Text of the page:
Sushmitha shares that only recently she learnt through sadhana, that sincere practice can help one compartmentalize. “In my field, learning the local language is key to connecting with our clients and understanding them better. This I have picked up by talking to friends and localites and understanding the culture and dialect,” she says. When Sushmitha started learning Mohiniyattam few years back, she realized it’s the same with dance too. “Each dance style is a language with its distinct grammar and syntax, and its unique flavour. Exploring Mohiniyattam made me realize how to dissect each movement and the bhava behind it. This way, I also learnt more about the basic differences from the fundamental styles of Kuchipudi and Bharatanatyam and how beautifully each is related to its origin and history. It helps to focus on perfecting the isolated movement rather than see it as a whole style while performing. Practice takes one from conscious attention to muscle memory. So perfecting fundamentals like adavus and jathis is the only way. I see it as a challenge that helps me explore myself too,” states the youngster. 

Precious Memories: When questioned to pick one dance form closest to heart, she says it would be heart-breaking to separate herself from any of the styles. “Each one for me represents specific stages in my personal growth and each one has helped me explore unique facets of dance. Bharatanatyam is what would come naturally to me when I choreograph, since I have explored abhinaya and done majority of sadhana in this style during my school days. Some of my most precious memories are with my Guru Geetha Ganesan who taught me to emote and helped seal my bond with dance,” she says.

The dancer acknowledges that Kuchipudi is her root in dance that can never fade. “The beauty of the jathis and bol in Kuchipudi are one of a kind. No matter how many times I practice it never gets any less exciting, and there’s always something to refine. I am blessed to be learning Late Guru Vempati Chinnasatyam sir’s style. The community is so unified and in sync that when I joined a common practice initiative with disciples of several Gurus in Kuchipudi, we realized we have retained the originality of the choreographies of the Legends to a large extent, so we could just get together for sadhana. This is something wonderful I feel,” says the doctor dancer.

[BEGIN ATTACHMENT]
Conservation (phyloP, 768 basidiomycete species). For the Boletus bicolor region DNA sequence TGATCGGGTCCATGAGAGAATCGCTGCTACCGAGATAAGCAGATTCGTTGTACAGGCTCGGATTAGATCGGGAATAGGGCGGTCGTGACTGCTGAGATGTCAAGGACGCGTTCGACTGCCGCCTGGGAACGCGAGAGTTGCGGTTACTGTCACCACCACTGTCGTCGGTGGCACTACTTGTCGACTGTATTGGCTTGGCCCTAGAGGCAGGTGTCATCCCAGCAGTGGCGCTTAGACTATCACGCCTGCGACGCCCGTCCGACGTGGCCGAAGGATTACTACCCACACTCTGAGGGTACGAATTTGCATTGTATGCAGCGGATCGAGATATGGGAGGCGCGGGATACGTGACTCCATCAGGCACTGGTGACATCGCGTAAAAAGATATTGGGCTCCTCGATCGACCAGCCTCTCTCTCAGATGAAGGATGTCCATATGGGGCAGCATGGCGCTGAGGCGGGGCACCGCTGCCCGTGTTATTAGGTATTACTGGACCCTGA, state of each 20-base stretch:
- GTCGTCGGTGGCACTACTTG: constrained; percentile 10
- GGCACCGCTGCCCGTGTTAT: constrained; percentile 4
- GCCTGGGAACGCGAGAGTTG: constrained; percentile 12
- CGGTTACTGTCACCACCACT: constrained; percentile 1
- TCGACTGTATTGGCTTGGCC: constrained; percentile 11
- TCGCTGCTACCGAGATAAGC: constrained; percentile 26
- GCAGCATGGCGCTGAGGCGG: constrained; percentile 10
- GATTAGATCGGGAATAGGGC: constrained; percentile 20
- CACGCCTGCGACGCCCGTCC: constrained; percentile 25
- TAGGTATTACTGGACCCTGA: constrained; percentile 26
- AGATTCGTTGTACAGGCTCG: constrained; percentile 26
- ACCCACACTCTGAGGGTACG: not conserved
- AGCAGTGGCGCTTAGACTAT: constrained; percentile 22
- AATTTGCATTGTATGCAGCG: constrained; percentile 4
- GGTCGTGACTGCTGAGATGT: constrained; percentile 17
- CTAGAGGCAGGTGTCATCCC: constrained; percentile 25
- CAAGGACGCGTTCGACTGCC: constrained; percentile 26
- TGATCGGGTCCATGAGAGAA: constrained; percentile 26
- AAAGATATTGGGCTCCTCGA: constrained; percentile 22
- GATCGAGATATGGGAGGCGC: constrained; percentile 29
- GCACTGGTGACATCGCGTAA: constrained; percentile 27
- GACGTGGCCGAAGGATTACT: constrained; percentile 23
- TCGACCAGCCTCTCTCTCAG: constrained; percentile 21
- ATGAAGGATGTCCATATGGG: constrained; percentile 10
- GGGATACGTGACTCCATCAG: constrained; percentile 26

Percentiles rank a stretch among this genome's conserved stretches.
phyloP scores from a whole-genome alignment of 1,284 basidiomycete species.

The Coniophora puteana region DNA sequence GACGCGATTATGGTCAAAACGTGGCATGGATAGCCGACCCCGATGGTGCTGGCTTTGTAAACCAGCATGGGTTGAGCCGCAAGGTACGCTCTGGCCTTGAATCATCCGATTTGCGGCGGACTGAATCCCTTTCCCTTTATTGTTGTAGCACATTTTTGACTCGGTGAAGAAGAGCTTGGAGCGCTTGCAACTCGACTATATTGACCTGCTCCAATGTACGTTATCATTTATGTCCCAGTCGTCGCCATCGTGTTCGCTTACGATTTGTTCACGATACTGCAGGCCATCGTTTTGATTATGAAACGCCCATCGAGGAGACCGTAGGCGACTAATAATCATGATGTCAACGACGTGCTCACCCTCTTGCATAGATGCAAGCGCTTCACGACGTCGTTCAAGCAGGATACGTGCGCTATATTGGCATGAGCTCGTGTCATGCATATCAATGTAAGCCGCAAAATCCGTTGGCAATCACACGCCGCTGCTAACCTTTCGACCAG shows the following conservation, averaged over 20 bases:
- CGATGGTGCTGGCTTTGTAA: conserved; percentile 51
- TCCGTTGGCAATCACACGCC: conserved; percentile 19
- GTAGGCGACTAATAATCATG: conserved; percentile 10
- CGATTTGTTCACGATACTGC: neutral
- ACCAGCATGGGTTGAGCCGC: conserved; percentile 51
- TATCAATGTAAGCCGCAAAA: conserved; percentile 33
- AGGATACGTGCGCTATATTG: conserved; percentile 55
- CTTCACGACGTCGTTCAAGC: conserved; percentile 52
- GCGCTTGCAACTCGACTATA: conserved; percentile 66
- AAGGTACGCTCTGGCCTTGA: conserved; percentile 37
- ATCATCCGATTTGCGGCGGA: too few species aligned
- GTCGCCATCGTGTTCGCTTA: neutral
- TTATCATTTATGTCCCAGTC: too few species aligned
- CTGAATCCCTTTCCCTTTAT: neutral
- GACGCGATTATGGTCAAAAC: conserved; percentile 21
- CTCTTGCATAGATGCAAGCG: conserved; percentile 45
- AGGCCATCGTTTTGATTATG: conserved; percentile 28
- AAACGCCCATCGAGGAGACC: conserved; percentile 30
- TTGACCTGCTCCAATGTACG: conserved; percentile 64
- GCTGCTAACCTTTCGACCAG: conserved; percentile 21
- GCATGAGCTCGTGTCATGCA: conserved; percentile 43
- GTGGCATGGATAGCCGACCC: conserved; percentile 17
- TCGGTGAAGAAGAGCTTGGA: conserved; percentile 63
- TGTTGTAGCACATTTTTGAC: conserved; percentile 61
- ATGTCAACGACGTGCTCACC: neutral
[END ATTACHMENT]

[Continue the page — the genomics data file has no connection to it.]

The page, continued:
For Sushmitha, Mohiniyattam is spiritual connection. “This has taught me that the true purpose of dancing isn’t for an external audience, it is for myself, for my inner peace. I have learnt to enjoy even fundamental movements in an almost meditative sense. No matter which of the styles, dance is a sustaining force for me, she discloses.

Inculcate Discipline: The dancer confesses that procrastination is something she has honestly struggled with most of her life. “But trust me, it is never too late to inculcate discipline and mental flexibility. This is what dance continues to teach me. Dancing helped me focus better at school. It was my release, and it helped me channelize my creativity at school as well. Mainly it boosted my confidence and body positivity. At the time, my mother would take me to classes and would ensure I could perform. Now after entering professional life, the challenge of fitting in time slots for dance sadhana, is helping me get creative again. I feel younger after dance class honestly, and more energized. So, it helps me get more work or study done soon after class. I feel it helps me become a better problem solver, navigating space issues and changing schedules.”